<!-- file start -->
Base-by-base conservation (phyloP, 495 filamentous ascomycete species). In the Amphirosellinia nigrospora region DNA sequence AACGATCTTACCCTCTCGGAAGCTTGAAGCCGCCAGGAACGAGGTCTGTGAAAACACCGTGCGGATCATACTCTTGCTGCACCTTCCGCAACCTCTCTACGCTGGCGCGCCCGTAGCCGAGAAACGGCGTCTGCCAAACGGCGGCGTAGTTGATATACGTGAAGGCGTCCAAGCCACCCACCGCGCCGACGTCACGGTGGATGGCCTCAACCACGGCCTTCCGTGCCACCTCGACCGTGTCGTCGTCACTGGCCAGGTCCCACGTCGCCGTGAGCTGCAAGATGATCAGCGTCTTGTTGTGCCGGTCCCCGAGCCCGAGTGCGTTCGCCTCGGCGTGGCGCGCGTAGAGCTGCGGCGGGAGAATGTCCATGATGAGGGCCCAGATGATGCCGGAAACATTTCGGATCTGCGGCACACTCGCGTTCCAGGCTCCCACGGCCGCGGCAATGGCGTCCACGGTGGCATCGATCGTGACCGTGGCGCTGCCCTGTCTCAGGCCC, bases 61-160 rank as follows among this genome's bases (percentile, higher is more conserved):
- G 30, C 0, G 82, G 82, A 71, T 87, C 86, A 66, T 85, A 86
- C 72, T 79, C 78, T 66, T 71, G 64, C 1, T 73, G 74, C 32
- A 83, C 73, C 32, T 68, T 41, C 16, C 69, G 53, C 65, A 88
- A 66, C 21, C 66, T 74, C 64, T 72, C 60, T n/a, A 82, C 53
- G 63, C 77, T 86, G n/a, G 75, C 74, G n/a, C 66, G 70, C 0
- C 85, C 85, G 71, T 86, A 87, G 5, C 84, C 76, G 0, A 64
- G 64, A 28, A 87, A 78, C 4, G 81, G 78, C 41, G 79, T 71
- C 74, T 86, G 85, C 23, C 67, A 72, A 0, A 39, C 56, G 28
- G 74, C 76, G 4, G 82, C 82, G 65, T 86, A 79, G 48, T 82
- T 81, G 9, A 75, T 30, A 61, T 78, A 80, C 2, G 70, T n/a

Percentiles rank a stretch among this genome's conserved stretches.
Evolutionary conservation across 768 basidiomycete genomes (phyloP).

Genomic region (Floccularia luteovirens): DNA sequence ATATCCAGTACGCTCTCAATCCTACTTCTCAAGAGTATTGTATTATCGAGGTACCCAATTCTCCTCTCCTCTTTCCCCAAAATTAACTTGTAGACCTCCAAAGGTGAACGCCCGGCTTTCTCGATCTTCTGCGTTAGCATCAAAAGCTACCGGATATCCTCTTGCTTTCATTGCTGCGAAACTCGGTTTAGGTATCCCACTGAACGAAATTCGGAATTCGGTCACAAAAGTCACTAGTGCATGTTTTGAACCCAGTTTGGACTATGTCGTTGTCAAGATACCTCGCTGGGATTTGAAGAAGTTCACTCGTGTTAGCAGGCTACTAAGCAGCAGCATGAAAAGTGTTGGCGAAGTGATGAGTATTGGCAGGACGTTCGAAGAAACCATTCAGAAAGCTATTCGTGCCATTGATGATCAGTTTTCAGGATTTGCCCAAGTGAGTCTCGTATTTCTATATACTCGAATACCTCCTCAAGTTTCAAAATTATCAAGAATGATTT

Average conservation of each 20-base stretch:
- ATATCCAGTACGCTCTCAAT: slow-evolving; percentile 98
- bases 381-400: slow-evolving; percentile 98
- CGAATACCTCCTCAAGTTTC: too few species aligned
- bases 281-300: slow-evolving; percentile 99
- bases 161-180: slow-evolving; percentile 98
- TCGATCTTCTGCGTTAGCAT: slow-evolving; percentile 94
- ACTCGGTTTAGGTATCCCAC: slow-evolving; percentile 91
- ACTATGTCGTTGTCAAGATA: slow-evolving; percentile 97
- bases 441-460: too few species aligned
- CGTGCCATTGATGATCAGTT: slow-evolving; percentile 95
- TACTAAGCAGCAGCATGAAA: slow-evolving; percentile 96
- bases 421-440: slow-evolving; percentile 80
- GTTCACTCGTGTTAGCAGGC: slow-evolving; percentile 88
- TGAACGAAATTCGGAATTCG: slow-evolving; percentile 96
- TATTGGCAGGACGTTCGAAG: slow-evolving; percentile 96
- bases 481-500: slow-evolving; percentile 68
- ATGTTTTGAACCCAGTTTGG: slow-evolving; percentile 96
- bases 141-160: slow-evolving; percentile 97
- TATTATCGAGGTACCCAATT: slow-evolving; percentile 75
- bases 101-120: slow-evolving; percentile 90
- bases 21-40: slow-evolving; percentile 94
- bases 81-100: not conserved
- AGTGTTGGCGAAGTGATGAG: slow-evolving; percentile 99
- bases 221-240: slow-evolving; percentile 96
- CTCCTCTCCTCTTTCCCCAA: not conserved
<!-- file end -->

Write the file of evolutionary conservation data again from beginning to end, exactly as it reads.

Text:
Base-by-base conservation (phyloP, 495 filamentous ascomycete species). In the Amphirosellinia nigrospora region DNA sequence AACGATCTTACCCTCTCGGAAGCTTGAAGCCGCCAGGAACGAGGTCTGTGAAAACACCGTGCGGATCATACTCTTGCTGCACCTTCCGCAACCTCTCTACGCTGGCGCGCCCGTAGCCGAGAAACGGCGTCTGCCAAACGGCGGCGTAGTTGATATACGTGAAGGCGTCCAAGCCACCCACCGCGCCGACGTCACGGTGGATGGCCTCAACCACGGCCTTCCGTGCCACCTCGACCGTGTCGTCGTCACTGGCCAGGTCCCACGTCGCCGTGAGCTGCAAGATGATCAGCGTCTTGTTGTGCCGGTCCCCGAGCCCGAGTGCGTTCGCCTCGGCGTGGCGCGCGTAGAGCTGCGGCGGGAGAATGTCCATGATGAGGGCCCAGATGATGCCGGAAACATTTCGGATCTGCGGCACACTCGCGTTCCAGGCTCCCACGGCCGCGGCAATGGCGTCCACGGTGGCATCGATCGTGACCGTGGCGCTGCCCTGTCTCAGGCCC, bases 61-160 rank as follows among this genome's bases (percentile, higher is more conserved):
- G 30, C 0, G 82, G 82, A 71, T 87, C 86, A 66, T 85, A 86
- C 72, T 79, C 78, T 66, T 71, G 64, C 1, T 73, G 74, C 32
- A 83, C 73, C 32, T 68, T 41, C 16, C 69, G 53, C 65, A 88
- A 66, C 21, C 66, T 74, C 64, T 72, C 60, T n/a, A 82, C 53
- G 63, C 77, T 86, G n/a, G 75, C 74, G n/a, C 66, G 70, C 0
- C 85, C 85, G 71, T 86, A 87, G 5, C 84, C 76, G 0, A 64
- G 64, A 28, A 87, A 78, C 4, G 81, G 78, C 41, G 79, T 71
- C 74, T 86, G 85, C 23, C 67, A 72, A 0, A 39, C 56, G 28
- G 74, C 76, G 4, G 82, C 82, G 65, T 86, A 79, G 48, T 82
- T 81, G 9, A 75, T 30, A 61, T 78, A 80, C 2, G 70, T n/a

Percentiles rank a stretch among this genome's conserved stretches.
Evolutionary conservation across 768 basidiomycete genomes (phyloP).

Genomic region (Floccularia luteovirens): DNA sequence ATATCCAGTACGCTCTCAATCCTACTTCTCAAGAGTATTGTATTATCGAGGTACCCAATTCTCCTCTCCTCTTTCCCCAAAATTAACTTGTAGACCTCCAAAGGTGAACGCCCGGCTTTCTCGATCTTCTGCGTTAGCATCAAAAGCTACCGGATATCCTCTTGCTTTCATTGCTGCGAAACTCGGTTTAGGTATCCCACTGAACGAAATTCGGAATTCGGTCACAAAAGTCACTAGTGCATGTTTTGAACCCAGTTTGGACTATGTCGTTGTCAAGATACCTCGCTGGGATTTGAAGAAGTTCACTCGTGTTAGCAGGCTACTAAGCAGCAGCATGAAAAGTGTTGGCGAAGTGATGAGTATTGGCAGGACGTTCGAAGAAACCATTCAGAAAGCTATTCGTGCCATTGATGATCAGTTTTCAGGATTTGCCCAAGTGAGTCTCGTATTTCTATATACTCGAATACCTCCTCAAGTTTCAAAATTATCAAGAATGATTT

Average conservation of each 20-base stretch:
- ATATCCAGTACGCTCTCAAT: slow-evolving; percentile 98
- bases 381-400: slow-evolving; percentile 98
- CGAATACCTCCTCAAGTTTC: too few species aligned
- bases 281-300: slow-evolving; percentile 99
- bases 161-180: slow-evolving; percentile 98
- TCGATCTTCTGCGTTAGCAT: slow-evolving; percentile 94
- ACTCGGTTTAGGTATCCCAC: slow-evolving; percentile 91
- ACTATGTCGTTGTCAAGATA: slow-evolving; percentile 97
- bases 441-460: too few species aligned
- CGTGCCATTGATGATCAGTT: slow-evolving; percentile 95
- TACTAAGCAGCAGCATGAAA: slow-evolving; percentile 96
- bases 421-440: slow-evolving; percentile 80
- GTTCACTCGTGTTAGCAGGC: slow-evolving; percentile 88
- TGAACGAAATTCGGAATTCG: slow-evolving; percentile 96
- TATTGGCAGGACGTTCGAAG: slow-evolving; percentile 96
- bases 481-500: slow-evolving; percentile 68
- ATGTTTTGAACCCAGTTTGG: slow-evolving; percentile 96
- bases 141-160: slow-evolving; percentile 97
- TATTATCGAGGTACCCAATT: slow-evolving; percentile 75
- bases 101-120: slow-evolving; percentile 90
- bases 21-40: slow-evolving; percentile 94
- bases 81-100: not conserved
- AGTGTTGGCGAAGTGATGAG: slow-evolving; percentile 99
- bases 221-240: slow-evolving; percentile 96
- CTCCTCTCCTCTTTCCCCAA: not conserved